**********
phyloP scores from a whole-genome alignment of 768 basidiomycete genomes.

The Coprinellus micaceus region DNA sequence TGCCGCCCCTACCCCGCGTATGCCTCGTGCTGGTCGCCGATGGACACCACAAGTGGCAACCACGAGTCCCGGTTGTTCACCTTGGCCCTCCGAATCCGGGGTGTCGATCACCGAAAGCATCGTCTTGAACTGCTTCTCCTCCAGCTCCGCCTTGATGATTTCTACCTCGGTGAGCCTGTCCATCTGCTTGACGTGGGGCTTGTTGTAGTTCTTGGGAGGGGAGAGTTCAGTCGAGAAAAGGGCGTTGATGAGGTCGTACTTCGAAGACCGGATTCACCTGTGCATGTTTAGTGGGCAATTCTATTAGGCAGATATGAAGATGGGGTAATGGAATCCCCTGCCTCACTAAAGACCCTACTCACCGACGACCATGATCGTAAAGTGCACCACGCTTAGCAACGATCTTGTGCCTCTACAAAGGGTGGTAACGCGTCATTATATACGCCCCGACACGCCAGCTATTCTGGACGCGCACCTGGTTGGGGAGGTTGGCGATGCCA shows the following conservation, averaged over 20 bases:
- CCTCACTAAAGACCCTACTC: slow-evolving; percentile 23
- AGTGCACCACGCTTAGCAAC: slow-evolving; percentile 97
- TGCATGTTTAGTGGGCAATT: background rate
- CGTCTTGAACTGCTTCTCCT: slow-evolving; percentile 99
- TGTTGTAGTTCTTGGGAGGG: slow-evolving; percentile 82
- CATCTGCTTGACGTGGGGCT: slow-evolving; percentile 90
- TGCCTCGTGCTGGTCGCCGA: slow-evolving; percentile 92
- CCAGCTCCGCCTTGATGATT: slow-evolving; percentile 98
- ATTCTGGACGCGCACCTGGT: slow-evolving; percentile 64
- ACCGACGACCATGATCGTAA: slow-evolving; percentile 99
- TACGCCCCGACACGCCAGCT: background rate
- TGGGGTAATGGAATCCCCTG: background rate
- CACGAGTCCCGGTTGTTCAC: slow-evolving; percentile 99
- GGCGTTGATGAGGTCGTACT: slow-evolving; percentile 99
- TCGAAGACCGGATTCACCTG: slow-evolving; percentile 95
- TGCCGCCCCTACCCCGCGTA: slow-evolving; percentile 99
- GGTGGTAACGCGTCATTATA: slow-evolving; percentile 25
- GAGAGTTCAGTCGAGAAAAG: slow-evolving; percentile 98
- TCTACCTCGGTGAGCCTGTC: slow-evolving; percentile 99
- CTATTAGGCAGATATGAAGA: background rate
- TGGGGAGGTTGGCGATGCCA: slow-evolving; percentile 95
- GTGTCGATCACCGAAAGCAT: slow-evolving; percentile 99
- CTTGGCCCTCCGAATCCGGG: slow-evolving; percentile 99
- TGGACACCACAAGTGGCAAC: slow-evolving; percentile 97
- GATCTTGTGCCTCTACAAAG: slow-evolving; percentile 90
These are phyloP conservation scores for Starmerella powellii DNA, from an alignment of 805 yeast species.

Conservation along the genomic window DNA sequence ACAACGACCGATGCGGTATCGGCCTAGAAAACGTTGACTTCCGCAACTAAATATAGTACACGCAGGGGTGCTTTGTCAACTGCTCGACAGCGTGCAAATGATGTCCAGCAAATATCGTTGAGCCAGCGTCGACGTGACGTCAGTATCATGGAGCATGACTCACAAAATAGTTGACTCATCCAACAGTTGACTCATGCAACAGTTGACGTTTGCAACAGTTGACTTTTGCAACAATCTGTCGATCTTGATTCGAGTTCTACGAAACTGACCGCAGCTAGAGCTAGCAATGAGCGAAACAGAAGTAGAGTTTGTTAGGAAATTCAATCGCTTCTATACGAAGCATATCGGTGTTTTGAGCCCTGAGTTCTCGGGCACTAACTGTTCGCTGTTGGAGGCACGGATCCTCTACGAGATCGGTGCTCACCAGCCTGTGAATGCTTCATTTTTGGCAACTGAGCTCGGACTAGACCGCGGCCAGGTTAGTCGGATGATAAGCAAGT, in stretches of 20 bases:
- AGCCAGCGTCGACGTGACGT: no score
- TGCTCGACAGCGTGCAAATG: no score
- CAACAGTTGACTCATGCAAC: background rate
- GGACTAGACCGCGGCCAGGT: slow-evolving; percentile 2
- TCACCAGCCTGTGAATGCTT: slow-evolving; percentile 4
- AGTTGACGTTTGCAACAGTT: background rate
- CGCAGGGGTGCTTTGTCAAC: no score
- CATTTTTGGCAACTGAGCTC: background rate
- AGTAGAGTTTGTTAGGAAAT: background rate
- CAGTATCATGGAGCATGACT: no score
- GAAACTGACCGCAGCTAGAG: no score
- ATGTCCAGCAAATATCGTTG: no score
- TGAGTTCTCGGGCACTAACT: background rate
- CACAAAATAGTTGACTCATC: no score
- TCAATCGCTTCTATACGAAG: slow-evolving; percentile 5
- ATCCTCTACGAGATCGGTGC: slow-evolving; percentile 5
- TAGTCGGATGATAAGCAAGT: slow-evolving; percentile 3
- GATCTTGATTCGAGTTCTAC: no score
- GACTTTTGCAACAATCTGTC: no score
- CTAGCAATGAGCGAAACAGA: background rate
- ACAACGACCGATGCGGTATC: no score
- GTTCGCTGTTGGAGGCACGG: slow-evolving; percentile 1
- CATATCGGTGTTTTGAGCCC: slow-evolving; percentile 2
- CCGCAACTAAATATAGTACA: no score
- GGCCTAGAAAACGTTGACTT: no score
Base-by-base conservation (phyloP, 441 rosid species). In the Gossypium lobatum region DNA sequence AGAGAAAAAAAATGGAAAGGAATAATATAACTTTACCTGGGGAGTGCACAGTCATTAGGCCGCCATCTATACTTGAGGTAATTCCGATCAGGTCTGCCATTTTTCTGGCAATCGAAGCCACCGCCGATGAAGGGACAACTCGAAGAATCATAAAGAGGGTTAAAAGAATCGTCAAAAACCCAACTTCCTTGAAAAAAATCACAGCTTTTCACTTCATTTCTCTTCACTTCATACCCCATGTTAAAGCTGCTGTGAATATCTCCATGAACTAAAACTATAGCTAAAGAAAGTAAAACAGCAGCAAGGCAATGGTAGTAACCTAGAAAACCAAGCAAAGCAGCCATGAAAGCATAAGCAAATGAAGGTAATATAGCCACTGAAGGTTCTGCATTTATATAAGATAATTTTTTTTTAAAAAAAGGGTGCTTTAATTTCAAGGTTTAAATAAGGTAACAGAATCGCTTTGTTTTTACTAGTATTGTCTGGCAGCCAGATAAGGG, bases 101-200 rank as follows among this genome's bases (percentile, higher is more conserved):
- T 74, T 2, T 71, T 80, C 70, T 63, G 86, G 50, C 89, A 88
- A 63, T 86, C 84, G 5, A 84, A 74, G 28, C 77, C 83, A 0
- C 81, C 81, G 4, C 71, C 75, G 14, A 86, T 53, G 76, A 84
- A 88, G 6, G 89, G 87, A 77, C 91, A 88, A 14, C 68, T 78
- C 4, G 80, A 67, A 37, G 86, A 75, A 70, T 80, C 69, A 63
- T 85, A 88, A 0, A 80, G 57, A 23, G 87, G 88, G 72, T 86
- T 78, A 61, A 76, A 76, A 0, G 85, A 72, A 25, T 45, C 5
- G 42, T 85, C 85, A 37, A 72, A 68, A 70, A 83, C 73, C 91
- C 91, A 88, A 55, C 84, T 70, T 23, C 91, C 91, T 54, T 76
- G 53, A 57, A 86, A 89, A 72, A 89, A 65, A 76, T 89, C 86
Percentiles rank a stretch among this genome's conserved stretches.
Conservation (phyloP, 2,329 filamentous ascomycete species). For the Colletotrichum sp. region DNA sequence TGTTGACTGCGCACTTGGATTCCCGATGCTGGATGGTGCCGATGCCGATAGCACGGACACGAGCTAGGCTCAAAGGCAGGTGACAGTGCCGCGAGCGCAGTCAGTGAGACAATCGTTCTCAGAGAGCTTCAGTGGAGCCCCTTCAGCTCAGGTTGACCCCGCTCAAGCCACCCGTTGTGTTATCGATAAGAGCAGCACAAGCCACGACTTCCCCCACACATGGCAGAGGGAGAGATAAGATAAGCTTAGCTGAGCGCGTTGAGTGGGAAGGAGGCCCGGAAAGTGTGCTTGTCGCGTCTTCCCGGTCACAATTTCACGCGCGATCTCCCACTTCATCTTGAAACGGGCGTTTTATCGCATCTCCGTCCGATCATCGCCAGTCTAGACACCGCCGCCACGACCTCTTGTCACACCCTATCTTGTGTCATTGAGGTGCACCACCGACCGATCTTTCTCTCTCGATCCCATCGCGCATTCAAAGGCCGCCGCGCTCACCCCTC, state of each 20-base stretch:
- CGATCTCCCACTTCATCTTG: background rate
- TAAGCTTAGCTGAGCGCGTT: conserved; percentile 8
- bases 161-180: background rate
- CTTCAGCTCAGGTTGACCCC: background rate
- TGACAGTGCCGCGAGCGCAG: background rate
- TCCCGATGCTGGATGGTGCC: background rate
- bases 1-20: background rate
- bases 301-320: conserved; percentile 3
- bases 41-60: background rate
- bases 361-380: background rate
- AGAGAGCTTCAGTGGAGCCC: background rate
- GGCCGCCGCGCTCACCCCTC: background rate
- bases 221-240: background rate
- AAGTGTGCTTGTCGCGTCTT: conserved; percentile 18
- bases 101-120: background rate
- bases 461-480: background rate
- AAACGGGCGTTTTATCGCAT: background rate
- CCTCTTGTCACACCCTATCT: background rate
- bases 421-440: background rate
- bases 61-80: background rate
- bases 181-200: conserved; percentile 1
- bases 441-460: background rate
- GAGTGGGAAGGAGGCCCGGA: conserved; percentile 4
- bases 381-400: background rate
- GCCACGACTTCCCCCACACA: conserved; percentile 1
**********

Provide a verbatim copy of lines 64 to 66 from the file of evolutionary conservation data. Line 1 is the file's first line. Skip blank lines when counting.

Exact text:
- C 91, A 88, A 55, C 84, T 70, T 23, C 91, C 91, T 54, T 76
- G 53, A 57, A 86, A 89, A 72, A 89, A 65, A 76, T 89, C 86
Percentiles rank a stretch among this genome's conserved stretches.